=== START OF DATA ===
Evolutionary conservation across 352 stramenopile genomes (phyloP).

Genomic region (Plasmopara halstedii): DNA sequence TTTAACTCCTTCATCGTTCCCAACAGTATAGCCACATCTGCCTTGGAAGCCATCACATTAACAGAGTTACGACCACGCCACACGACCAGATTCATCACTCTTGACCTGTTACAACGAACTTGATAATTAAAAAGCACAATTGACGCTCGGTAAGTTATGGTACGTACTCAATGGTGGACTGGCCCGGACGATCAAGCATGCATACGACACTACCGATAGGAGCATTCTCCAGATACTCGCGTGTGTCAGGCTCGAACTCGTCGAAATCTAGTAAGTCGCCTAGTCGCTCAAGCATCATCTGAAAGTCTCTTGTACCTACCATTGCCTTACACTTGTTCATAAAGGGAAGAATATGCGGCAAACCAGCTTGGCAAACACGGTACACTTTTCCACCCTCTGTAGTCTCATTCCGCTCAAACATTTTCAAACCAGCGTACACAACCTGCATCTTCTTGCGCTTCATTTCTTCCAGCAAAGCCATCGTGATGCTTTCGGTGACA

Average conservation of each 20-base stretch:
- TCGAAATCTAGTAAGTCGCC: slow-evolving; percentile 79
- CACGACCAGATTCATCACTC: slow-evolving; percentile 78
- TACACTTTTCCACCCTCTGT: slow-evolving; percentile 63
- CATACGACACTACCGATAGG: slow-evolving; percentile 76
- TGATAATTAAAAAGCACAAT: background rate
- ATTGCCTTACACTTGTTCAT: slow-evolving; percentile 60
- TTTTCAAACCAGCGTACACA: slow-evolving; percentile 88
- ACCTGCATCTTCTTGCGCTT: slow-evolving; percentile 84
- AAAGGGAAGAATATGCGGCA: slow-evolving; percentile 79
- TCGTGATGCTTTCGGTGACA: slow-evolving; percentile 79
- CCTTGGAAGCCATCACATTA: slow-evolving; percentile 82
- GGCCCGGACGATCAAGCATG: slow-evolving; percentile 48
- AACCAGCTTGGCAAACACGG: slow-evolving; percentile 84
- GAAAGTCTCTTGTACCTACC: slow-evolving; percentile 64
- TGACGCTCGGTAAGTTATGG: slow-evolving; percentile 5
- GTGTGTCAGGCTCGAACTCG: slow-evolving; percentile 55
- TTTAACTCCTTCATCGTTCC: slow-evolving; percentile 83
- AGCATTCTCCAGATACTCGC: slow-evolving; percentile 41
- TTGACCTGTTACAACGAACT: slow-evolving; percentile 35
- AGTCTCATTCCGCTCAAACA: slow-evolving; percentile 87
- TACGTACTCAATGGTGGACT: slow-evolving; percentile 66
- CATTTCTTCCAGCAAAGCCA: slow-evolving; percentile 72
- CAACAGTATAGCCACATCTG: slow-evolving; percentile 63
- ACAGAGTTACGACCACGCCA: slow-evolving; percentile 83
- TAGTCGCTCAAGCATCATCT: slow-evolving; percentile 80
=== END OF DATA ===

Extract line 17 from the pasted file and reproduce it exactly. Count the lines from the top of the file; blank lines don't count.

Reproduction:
- GAAAGTCTCTTGTACCTACC: slow-evolving; percentile 64